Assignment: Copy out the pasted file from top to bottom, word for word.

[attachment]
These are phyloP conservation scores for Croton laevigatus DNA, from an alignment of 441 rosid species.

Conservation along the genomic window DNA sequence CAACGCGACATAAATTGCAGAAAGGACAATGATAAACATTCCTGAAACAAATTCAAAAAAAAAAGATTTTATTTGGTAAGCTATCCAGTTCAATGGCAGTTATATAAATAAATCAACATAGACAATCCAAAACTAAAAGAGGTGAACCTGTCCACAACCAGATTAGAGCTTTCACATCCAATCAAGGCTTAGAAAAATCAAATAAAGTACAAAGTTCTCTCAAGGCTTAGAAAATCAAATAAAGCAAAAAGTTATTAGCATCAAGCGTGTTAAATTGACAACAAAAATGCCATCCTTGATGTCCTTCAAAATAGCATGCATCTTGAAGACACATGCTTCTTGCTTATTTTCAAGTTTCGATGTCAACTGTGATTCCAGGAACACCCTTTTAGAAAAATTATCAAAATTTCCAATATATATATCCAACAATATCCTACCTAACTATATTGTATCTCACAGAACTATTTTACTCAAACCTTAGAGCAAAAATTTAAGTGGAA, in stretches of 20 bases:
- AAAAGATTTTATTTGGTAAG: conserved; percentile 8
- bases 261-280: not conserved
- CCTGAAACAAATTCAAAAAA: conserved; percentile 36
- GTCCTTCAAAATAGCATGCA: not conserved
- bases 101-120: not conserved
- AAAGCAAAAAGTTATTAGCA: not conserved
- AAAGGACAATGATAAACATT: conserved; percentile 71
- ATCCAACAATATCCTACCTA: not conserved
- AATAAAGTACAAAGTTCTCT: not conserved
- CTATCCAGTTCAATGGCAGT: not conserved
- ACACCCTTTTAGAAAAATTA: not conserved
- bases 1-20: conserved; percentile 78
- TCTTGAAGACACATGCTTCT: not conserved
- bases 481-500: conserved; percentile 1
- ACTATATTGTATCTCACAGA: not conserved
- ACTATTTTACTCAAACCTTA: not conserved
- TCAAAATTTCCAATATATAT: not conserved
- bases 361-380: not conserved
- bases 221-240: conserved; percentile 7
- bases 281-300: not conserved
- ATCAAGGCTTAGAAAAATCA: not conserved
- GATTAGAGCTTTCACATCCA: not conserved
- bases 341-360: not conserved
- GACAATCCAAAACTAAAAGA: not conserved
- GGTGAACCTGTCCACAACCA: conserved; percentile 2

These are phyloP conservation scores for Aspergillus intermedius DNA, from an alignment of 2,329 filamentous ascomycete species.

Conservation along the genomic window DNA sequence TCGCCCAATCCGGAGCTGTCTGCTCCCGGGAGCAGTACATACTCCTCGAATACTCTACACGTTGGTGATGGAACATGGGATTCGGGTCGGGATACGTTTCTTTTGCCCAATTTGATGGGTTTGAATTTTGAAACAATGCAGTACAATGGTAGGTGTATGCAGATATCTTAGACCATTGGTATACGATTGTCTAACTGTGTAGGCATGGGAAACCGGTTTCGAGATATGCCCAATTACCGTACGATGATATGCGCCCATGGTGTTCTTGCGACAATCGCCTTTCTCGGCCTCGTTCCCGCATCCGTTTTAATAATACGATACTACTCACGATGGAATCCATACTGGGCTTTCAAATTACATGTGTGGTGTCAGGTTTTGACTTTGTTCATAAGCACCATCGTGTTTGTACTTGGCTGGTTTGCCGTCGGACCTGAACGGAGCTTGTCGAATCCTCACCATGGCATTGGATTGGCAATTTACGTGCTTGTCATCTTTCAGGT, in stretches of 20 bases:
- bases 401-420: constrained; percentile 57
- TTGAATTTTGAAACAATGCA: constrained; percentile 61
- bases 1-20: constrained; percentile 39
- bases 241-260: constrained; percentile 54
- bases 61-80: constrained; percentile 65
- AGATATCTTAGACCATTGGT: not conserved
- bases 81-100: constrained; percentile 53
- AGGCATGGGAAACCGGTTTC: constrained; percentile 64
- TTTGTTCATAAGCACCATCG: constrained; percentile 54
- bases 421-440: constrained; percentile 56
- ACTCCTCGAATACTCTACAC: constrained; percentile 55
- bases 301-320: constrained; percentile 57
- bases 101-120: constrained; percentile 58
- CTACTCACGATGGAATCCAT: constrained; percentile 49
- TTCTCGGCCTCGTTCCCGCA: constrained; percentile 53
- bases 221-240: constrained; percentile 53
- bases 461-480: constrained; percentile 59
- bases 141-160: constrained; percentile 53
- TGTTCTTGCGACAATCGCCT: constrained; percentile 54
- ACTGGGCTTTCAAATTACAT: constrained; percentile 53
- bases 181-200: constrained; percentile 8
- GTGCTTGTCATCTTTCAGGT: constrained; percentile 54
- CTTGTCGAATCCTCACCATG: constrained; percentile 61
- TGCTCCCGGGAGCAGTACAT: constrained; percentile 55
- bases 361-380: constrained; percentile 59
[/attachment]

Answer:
These are phyloP conservation scores for Croton laevigatus DNA, from an alignment of 441 rosid species.

Conservation along the genomic window DNA sequence CAACGCGACATAAATTGCAGAAAGGACAATGATAAACATTCCTGAAACAAATTCAAAAAAAAAAGATTTTATTTGGTAAGCTATCCAGTTCAATGGCAGTTATATAAATAAATCAACATAGACAATCCAAAACTAAAAGAGGTGAACCTGTCCACAACCAGATTAGAGCTTTCACATCCAATCAAGGCTTAGAAAAATCAAATAAAGTACAAAGTTCTCTCAAGGCTTAGAAAATCAAATAAAGCAAAAAGTTATTAGCATCAAGCGTGTTAAATTGACAACAAAAATGCCATCCTTGATGTCCTTCAAAATAGCATGCATCTTGAAGACACATGCTTCTTGCTTATTTTCAAGTTTCGATGTCAACTGTGATTCCAGGAACACCCTTTTAGAAAAATTATCAAAATTTCCAATATATATATCCAACAATATCCTACCTAACTATATTGTATCTCACAGAACTATTTTACTCAAACCTTAGAGCAAAAATTTAAGTGGAA, in stretches of 20 bases:
- AAAAGATTTTATTTGGTAAG: conserved; percentile 8
- bases 261-280: not conserved
- CCTGAAACAAATTCAAAAAA: conserved; percentile 36
- GTCCTTCAAAATAGCATGCA: not conserved
- bases 101-120: not conserved
- AAAGCAAAAAGTTATTAGCA: not conserved
- AAAGGACAATGATAAACATT: conserved; percentile 71
- ATCCAACAATATCCTACCTA: not conserved
- AATAAAGTACAAAGTTCTCT: not conserved
- CTATCCAGTTCAATGGCAGT: not conserved
- ACACCCTTTTAGAAAAATTA: not conserved
- bases 1-20: conserved; percentile 78
- TCTTGAAGACACATGCTTCT: not conserved
- bases 481-500: conserved; percentile 1
- ACTATATTGTATCTCACAGA: not conserved
- ACTATTTTACTCAAACCTTA: not conserved
- TCAAAATTTCCAATATATAT: not conserved
- bases 361-380: not conserved
- bases 221-240: conserved; percentile 7
- bases 281-300: not conserved
- ATCAAGGCTTAGAAAAATCA: not conserved
- GATTAGAGCTTTCACATCCA: not conserved
- bases 341-360: not conserved
- GACAATCCAAAACTAAAAGA: not conserved
- GGTGAACCTGTCCACAACCA: conserved; percentile 2

These are phyloP conservation scores for Aspergillus intermedius DNA, from an alignment of 2,329 filamentous ascomycete species.

Conservation along the genomic window DNA sequence TCGCCCAATCCGGAGCTGTCTGCTCCCGGGAGCAGTACATACTCCTCGAATACTCTACACGTTGGTGATGGAACATGGGATTCGGGTCGGGATACGTTTCTTTTGCCCAATTTGATGGGTTTGAATTTTGAAACAATGCAGTACAATGGTAGGTGTATGCAGATATCTTAGACCATTGGTATACGATTGTCTAACTGTGTAGGCATGGGAAACCGGTTTCGAGATATGCCCAATTACCGTACGATGATATGCGCCCATGGTGTTCTTGCGACAATCGCCTTTCTCGGCCTCGTTCCCGCATCCGTTTTAATAATACGATACTACTCACGATGGAATCCATACTGGGCTTTCAAATTACATGTGTGGTGTCAGGTTTTGACTTTGTTCATAAGCACCATCGTGTTTGTACTTGGCTGGTTTGCCGTCGGACCTGAACGGAGCTTGTCGAATCCTCACCATGGCATTGGATTGGCAATTTACGTGCTTGTCATCTTTCAGGT, in stretches of 20 bases:
- bases 401-420: constrained; percentile 57
- TTGAATTTTGAAACAATGCA: constrained; percentile 61
- bases 1-20: constrained; percentile 39
- bases 241-260: constrained; percentile 54
- bases 61-80: constrained; percentile 65
- AGATATCTTAGACCATTGGT: not conserved
- bases 81-100: constrained; percentile 53
- AGGCATGGGAAACCGGTTTC: constrained; percentile 64
- TTTGTTCATAAGCACCATCG: constrained; percentile 54
- bases 421-440: constrained; percentile 56
- ACTCCTCGAATACTCTACAC: constrained; percentile 55
- bases 301-320: constrained; percentile 57
- bases 101-120: constrained; percentile 58
- CTACTCACGATGGAATCCAT: constrained; percentile 49
- TTCTCGGCCTCGTTCCCGCA: constrained; percentile 53
- bases 221-240: constrained; percentile 53
- bases 461-480: constrained; percentile 59
- bases 141-160: constrained; percentile 53
- TGTTCTTGCGACAATCGCCT: constrained; percentile 54
- ACTGGGCTTTCAAATTACAT: constrained; percentile 53
- bases 181-200: constrained; percentile 8
- GTGCTTGTCATCTTTCAGGT: constrained; percentile 54
- CTTGTCGAATCCTCACCATG: constrained; percentile 61
- TGCTCCCGGGAGCAGTACAT: constrained; percentile 55
- bases 361-380: constrained; percentile 59